Posts tagged ‘William Lindsay Gresham’

The Last Days of the Ipsy-Wipsy Institute


110 Portland Road, Highlands, N.J., one-time site of the Ipsy-Wipsy Institute. View larger map. (Thanks to Bill Higgins for geographical research.)


Back in Highlands, New Jersey, William Lindsay Gresham was soon forgotten. At least he was not spoken of. Around then, the Mannings became less likely to drop by on a Saturday night. A coolness seemed to have developed between the neighbors. I don’t think that is necessarily a coincidence, but I don’ know any details. Fletcher didn’t want to talk about it, and I didn’t press him.

The weekends were still pleasurable and the company generally good. If there was any significant difference in tone it was only that Fletcher himself seemed to be a little less bouncy in spirit. The billiard-room sessions with the portable typewriter in his lap were going a bit more slowly.

I haven’t, in these pages, said anything about Fletcher’s religion. I haven’t said anything much about anyone else’s, either. Personal religion was not high on the interest list among the people of the Ipsy-Wipsy. But I did know that Fletcher had been brought up Christian Science, back in those Buffalo days of his youth, and that he still had some sort of ties to Mary Baker Eddy’s church. Yet when Fletcher began to concede, under Inga’s questioning, that, yes, it was possible that he’d picked up a mild case of the flu, I was confident that if any symptoms became really worrisome, religion would not prevent Fletcher from taking the matter to a real M.D.

Indeed, it didn’t. But unfortunately Fletcher let it go a bit too late. When the surgeons opened his abdomen up on the operating table there was no longer anything they could do. They simply sewed him back together and let him die, which he did on the 11th of June, in the year 1956. He had been 59 years old.

That was the end of the Ipsy, for Inga didn’t have heart to try to carry it on without him. She put the big old house up for sale, and the buyer who appeared was, I think, a dentist from, I believe, Jersey City. The dentist didn’t have it long, though. Before long in a midweek a fire started there, with hardly anybody around, and the Ipsy-Wipsy Institute suffered a Viking’s funeral,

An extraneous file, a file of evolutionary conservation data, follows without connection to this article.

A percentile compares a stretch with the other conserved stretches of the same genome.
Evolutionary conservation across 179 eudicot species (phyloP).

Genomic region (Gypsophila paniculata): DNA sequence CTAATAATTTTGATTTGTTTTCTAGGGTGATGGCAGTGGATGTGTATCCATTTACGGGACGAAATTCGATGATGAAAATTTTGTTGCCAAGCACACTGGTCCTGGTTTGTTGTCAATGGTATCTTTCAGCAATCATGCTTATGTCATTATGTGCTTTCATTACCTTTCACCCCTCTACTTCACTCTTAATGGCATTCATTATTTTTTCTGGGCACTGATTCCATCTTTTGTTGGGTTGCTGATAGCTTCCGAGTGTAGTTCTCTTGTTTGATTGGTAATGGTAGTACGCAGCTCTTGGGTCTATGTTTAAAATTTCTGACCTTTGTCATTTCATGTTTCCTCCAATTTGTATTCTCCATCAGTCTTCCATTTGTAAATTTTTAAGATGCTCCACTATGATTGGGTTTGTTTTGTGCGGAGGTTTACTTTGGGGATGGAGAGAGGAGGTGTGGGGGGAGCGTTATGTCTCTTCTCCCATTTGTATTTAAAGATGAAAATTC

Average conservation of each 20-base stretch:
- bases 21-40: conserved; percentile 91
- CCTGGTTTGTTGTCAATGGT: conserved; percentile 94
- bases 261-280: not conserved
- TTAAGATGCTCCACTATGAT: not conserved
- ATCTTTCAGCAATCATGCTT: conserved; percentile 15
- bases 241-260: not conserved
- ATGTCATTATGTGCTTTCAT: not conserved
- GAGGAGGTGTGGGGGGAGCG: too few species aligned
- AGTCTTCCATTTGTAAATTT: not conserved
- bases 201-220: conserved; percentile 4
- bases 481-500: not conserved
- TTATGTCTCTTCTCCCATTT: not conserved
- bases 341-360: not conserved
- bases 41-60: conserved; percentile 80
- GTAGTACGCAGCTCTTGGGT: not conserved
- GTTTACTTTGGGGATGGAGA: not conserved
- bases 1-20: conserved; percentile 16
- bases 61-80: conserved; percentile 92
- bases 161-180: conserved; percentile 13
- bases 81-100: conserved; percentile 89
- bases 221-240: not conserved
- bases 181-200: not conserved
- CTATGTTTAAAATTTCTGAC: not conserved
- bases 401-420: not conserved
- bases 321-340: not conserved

The dentist tore down the wreckage and put up a more normal-sized house on that great piece of land. But the new house had none of the Ipsy-Wipsy’s magnificence, and especially none of its well-loved people.

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William Lindsay Gresham

    William L. Gresham

By the third or fourth year of the Ipsy, the great house in Highlands had pupped a fair-sized litter of clones. There was me and my family in Red Bank, the del Reys a quarter of a mile away, George and Dona Smith in Rumson and, at least briefly, the Kornbluths in Long Branch and the Budryses in Oceanport … and, perhaps most important, the Laurence Mannings in Highlands itself, next door to the Ipsy-Wipsy itself.

When Laurence Manning — Fletcher’s long ago collaborator from the days when science-fiction magazines had the square footage of telephone books (no, not in the number of pages, of course!) — and his family came out for a weekend, they loved the location as well as the company. And when Laurence mentioned that he was looking for a house to buy and move to, Fletcher was quick to say that when he and Inga had bought the Ipsy, they’d bought more acres of land than they had any use for, and the Pratts would be happy to hive off a few acres to sell to the Mannings if they’d care to build a house next door. Which they did, and so the Pratts and the Mannings were next-door neighbors.

Actually that seemed like quite a nice arrangement. Although Manning didn’t have much interest in science fiction anymore he still liked the company of writers, and the conviviality of an Ipsy-Wipsy weekend. And we liked the Mannings.

He knew everything about home plantings, which made him a useful resource for those of us who, like myself, had never had to plant a space much bigger than a windowbox before. He was good company and by no means limited to shop talk. So things went swimmingly, with the Mannings’ house guests walking the couple hundred feet of lawn to the great house next door on Saturday nights … until they didn’t.

Remember that I once said that, with all the social drinking that went on of an Ipsy weekend, I had only once seen anyone unpleasantly drunk?

This was the once. The man in question I did not know well, though I had read some of his work. His name was William Lindsay Gresham.

Continue reading ‘Fletcher Pratt, Part 5: Shadow Over the Ipsy’ »